Encouraged, I spent all week working on those transcriptions.
Let me repeat that. I spent ALL WEEK working on TRANSCRIPTIONS of about an hour’s worth of recordings.
The reality of that didn’t strike me until this morning. I reached the end of my 9 files for transcription, and faced the possibility of walking and dictating some more (I don’t know when, it’s done nothing but rain for the last week and looks to continue that trend), and then having to return to the practice of transcribing my dictated files in future morning Asimov Hours.
So I did a little math.
I’d already been calculating the WPH from the recorded files. The output of words versus time came out to between 3700 and 4250 words per hour (calculated; the longest recording was 28 minutes). That seemed rather promising.
Except for how much time was, in reality, going into the production and transcription of those words.
Let me give you an example. And, say for the sake of simplicity, I didn’t have to deal with the anguish of the initial road-noise-impacted transcription.
That 28-minute long dictated recording.
Well, it took 28:47. That’s fairly straightforward. Hard to imagine recording in double-time or anything. So for the 1690 words that created, my pace was approximately 3496 WPH. Pretty good. Not amazing–I could easily do that hand-typing–but pretty good.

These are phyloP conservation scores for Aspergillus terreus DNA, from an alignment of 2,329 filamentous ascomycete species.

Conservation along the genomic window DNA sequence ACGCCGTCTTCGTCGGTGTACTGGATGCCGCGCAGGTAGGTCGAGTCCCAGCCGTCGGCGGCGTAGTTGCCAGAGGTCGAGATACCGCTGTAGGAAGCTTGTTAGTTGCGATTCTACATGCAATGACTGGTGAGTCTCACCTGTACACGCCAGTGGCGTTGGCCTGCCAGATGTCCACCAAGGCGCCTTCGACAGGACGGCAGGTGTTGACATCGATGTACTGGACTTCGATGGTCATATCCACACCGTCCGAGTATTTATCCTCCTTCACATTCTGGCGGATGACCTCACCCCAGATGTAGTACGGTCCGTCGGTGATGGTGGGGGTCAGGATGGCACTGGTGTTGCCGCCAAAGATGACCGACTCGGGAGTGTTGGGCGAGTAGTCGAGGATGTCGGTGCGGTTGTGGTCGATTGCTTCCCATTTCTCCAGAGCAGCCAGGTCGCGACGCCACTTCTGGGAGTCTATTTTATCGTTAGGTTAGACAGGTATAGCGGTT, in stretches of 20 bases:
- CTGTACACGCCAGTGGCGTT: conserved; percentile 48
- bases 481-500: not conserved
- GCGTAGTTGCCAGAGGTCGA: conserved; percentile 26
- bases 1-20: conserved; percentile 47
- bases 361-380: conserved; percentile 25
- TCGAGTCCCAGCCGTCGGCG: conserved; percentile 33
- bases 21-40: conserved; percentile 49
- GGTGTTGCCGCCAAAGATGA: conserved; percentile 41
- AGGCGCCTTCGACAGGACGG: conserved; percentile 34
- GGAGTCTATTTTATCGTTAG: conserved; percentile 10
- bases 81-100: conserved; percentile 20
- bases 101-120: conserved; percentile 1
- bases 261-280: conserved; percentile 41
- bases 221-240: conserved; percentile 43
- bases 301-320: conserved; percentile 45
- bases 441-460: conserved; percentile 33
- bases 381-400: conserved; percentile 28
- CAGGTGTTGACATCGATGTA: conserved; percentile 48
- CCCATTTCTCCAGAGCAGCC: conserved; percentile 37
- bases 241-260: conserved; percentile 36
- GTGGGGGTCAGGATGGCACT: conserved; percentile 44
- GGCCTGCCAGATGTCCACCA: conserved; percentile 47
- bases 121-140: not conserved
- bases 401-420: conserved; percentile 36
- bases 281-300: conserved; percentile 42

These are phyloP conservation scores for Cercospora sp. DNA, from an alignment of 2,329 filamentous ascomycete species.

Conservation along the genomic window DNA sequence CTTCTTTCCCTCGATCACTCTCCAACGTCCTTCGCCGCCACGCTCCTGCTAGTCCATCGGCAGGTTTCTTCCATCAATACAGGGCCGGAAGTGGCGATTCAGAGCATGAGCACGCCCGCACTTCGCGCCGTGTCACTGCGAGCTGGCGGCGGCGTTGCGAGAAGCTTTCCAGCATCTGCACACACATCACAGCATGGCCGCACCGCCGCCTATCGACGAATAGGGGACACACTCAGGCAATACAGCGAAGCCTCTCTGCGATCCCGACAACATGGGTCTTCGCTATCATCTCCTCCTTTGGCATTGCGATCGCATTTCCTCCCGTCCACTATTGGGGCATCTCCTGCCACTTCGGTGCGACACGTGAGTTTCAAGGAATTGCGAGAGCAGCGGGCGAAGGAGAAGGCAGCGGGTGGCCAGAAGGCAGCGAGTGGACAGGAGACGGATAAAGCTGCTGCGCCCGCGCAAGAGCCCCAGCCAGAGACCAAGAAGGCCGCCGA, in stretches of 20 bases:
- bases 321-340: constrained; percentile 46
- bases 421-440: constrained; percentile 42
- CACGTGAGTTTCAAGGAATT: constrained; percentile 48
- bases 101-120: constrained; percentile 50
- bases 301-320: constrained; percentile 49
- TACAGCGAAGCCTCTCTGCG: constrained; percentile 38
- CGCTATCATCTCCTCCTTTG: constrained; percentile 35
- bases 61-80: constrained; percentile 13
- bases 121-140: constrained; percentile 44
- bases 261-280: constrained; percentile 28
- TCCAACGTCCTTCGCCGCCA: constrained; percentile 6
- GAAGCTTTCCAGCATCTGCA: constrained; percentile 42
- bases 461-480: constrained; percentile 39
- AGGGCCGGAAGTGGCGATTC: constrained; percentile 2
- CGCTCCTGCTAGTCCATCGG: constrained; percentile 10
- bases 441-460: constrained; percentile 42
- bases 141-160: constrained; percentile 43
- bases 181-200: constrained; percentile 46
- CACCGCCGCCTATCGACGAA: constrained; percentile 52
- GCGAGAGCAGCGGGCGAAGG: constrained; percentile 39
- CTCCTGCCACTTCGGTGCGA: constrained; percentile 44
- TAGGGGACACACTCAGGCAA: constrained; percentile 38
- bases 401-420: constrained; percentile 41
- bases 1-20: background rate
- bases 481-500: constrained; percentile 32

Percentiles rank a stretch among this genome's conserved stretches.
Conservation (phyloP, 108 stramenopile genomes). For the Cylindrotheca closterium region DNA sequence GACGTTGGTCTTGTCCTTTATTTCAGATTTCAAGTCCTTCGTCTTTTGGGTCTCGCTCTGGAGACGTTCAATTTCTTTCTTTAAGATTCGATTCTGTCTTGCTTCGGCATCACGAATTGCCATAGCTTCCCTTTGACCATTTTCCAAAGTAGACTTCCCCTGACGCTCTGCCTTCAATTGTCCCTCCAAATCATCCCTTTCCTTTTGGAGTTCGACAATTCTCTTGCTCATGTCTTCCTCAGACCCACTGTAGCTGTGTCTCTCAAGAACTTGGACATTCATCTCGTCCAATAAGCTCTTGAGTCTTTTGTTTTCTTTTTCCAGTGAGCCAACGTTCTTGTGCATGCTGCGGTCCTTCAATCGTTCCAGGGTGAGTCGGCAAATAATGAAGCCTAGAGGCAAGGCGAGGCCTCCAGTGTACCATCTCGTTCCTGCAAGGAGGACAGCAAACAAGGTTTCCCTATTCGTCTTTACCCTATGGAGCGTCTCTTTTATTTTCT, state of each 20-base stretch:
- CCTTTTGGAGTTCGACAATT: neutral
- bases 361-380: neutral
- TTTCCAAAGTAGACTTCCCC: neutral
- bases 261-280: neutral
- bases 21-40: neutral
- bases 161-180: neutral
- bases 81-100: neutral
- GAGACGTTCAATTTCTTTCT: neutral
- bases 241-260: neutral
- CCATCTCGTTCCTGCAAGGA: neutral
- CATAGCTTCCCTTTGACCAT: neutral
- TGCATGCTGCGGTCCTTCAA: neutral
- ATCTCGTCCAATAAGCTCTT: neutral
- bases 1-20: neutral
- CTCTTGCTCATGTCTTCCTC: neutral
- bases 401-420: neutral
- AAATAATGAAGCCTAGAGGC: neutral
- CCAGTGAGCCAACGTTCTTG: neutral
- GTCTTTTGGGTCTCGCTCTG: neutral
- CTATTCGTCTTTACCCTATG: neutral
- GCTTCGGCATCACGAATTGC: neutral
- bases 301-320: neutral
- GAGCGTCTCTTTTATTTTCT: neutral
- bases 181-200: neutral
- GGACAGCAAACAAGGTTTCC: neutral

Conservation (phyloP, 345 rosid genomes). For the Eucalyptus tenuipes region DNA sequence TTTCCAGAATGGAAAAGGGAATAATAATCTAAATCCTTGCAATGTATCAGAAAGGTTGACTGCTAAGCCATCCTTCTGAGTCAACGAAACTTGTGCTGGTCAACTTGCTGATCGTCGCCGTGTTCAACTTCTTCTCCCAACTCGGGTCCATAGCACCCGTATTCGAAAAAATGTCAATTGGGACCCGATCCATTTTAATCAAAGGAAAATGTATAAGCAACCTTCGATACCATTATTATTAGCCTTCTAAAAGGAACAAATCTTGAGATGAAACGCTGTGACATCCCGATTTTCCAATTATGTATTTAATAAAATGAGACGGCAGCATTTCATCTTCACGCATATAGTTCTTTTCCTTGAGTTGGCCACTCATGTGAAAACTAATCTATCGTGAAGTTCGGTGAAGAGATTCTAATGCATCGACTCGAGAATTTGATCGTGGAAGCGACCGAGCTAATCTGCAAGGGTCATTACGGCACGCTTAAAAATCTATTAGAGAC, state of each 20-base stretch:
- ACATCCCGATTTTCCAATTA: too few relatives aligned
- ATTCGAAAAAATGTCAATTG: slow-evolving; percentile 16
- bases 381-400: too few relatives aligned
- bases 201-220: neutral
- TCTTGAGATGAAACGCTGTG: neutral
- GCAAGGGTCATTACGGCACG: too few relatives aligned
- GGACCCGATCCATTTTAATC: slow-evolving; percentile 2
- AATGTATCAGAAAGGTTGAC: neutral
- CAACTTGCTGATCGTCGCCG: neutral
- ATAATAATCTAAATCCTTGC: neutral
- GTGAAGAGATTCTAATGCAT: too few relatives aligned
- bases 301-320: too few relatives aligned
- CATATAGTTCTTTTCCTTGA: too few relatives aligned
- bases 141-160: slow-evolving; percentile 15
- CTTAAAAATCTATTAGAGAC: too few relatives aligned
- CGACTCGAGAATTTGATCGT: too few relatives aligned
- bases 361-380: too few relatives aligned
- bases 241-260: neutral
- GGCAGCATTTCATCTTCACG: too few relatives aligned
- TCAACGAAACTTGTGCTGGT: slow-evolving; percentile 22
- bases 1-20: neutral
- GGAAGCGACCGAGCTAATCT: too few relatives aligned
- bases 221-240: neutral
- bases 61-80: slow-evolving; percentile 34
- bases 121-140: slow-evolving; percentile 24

Then they took about 3 minutes to clean up in Audacity (road noise, noise levels, etc.). Not too big of an impact, you’d think. 3168 WPH, though, a noticeable drop.
Then there was the time Dragon took to run the transcription. It wasn’t fast. I don’t have the exact data on this, so it’ll have to get lumped into the sessions from that week where I also worked to correct the transcription errors. What I did, finally, was play back the audio on my Mac, following along in the DragonPad document so I could highlight sections and tell Dragon to correct them. 75% of the time I needed to hand-enter the correction because Dragon’s suggestions were way off. To transcribe this 28:47 file took me two Asimov Hours. Not the full sessions, as I also did shorter files on either end, but a fair estimate would be 35 minutes each for two days. Add 70 minutes to the time that these 1690 words took to create.
And that leaves us at 994 WPH.
If I were struggling to write one day, not free-flowing text from my fingertips like unicorn snot, I would probably get between 750 and 1000 WPH.